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Hellcat Jeep Could Have Active Aerodynamic Features

We still don’t know for sure if the Hellcat-powered Jeep Grand Cherokee Trackhawk will become a production reality, but a Chrysler patent filing discovered by reveals an interesting piece of technology that could play a big part in the high performance capabilities of a 707 horsepower Jeep.

One of the key advantages of the Hellcat-powered Dodge Challenger and Charger over the Chevrolet Corvette Z06 is that the supercharged Hemi doesn’t have the same cooling issues as the supercharger GM LT4. Chrysler was able to design a cooling system for the supercharger Hemi that allows it to make all 707 horsepower for long periods of time, including hours of track testing of which I was a part. On the other hand, the Corvette Z06 has a safety measure that cuts down the power when the engine reaches higher engine temperatures, allowing the heavier Hellcat Challenger to outrun the Vette in hot temperatures.

The “problem” with a Hellcat-powered Jeep Grand Cherokee Trackhawk is that in working to improve the aerodynamic properties of the big SUV to make the most of all of that power, cooling could become an issue. After all, the same cooling air that enters the engine bay to keep power levels high also causes wind resistance, so with the big Jeep, the Chrysler engineers have a tough task of balancing aerodynamics and cooling air flow. An active aerodynamics system like the one pictured above could go a very long way in solving that problem, allowing the Jeep to have improved aero properties during high performance driving – while still letting enough air into the engine bay to both feed and cool the most powerful American production road engine ever.

The Active Aero System Detailed
The active aero system shown in the Allpar image above includes two different active components – including an air dam and a set of flaps within the air dam, presumably to provide cooling air when the air dam is in its extended position. This system would afford the vehicle sporting this piece improved aerodynamics with the large air dam, while the smaller flaps in the middle of the piece would allow air to continue to flow into the engine bay. The flap would likely deploy at high speeds, improving the aero properties as the air in channeled up over the vehicle instead of entering the engine bay. When the engine computer detects the need for more cooling air, the system can open the smaller flaps, which would slightly decrease aero properties, but the increased cooling air flow would keep which engine is mounted behind this air dam to make peak power for longer periods of time.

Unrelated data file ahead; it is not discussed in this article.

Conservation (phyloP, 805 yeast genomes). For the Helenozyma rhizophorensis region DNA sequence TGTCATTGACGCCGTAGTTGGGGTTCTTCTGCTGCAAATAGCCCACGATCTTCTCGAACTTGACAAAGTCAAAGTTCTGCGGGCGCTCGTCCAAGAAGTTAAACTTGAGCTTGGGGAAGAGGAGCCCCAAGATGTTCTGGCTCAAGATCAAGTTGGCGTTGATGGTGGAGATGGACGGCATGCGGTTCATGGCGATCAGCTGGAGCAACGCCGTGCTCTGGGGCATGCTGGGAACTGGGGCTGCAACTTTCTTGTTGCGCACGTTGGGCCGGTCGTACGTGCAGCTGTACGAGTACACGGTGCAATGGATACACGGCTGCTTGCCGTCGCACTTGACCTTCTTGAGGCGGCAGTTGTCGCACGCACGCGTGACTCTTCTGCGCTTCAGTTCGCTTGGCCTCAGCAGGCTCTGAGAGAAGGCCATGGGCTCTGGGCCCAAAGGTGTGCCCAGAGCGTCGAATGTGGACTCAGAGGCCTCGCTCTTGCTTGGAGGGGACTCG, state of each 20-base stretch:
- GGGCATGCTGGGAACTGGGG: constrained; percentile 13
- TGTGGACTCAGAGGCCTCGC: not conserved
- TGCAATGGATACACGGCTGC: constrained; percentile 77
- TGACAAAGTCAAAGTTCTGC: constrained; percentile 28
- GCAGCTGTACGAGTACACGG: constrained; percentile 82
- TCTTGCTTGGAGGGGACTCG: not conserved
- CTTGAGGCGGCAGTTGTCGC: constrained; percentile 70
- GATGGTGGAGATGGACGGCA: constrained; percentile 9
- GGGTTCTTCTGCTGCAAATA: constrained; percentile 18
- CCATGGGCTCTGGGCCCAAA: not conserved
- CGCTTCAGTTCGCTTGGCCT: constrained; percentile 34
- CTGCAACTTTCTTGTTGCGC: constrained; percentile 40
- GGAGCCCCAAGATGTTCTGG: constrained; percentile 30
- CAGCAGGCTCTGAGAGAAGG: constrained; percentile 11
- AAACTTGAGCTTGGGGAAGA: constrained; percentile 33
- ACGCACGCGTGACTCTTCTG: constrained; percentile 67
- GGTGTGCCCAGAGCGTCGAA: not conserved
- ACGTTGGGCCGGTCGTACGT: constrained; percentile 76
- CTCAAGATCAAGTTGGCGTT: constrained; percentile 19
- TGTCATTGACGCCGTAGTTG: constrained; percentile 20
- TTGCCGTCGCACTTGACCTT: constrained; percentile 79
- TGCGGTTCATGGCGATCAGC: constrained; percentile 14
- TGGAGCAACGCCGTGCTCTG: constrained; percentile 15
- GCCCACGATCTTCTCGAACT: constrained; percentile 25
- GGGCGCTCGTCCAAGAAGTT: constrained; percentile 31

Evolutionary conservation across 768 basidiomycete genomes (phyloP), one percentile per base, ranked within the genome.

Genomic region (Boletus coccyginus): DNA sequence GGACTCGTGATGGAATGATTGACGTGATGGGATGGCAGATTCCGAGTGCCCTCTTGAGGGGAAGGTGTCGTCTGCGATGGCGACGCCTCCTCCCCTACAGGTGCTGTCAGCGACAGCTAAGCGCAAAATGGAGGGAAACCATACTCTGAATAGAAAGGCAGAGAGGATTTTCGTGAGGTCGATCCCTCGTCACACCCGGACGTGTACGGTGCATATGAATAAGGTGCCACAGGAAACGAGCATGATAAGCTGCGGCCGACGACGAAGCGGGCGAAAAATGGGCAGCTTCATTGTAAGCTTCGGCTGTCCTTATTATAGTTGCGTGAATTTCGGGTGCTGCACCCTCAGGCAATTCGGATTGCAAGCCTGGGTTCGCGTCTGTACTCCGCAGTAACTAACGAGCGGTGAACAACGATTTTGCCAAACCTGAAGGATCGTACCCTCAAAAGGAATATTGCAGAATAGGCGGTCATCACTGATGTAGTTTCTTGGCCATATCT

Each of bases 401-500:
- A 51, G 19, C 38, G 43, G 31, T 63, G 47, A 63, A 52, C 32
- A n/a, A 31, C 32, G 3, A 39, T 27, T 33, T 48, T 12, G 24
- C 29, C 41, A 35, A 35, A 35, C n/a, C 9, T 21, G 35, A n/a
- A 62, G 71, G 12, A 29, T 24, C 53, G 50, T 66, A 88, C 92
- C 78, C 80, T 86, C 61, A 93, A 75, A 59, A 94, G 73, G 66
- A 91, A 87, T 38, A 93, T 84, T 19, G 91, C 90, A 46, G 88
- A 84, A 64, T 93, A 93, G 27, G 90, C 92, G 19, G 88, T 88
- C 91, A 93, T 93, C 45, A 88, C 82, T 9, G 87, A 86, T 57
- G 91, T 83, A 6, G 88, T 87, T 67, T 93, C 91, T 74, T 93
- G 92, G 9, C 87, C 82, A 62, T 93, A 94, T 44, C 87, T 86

Where Will This System be Used?
When the folks at Allpar found this patent information on an active aerodynamics system, it was displayed as a component for the Ram truck lineup. A system like this would most certainly improve aero properties when cruising on the open road, allowing the most fuel friendly truck in America to get even better MPGs.

However, Allpar points out that this system could make an even bigger impact on a high performance Jeep, especially one with increased engine cooling and aerodynamic needs. When a Hellcat Jeep driver puts the hammer to the floor and the speed rises up over the 100mph mark, the air dam could extend, improving the amount of downforce on the vehicle and cutting down on the amount of turbulent air rushing into the engine bay. With this decrease air flow, the supercharged Hellcat Hemi could get a little hot, at which point the secondary flaps would open. Those secondary flaps would decrease downforce, but it could do so in short stints, only opening long enough to get the engine to comfortable operating temperatures and slamming shut to yield better aerodynamic flow when the computer deems it to be safe.

Unfortunately, this is all just speculation on a vehicle that doesn’t technically exist, but with the need for major downforce at high speeds coupled with the demand for plenty of cool air around the engine – this system could be the next step towards the Jeep Trackhawk becoming a production reality.

Image Source: Allpar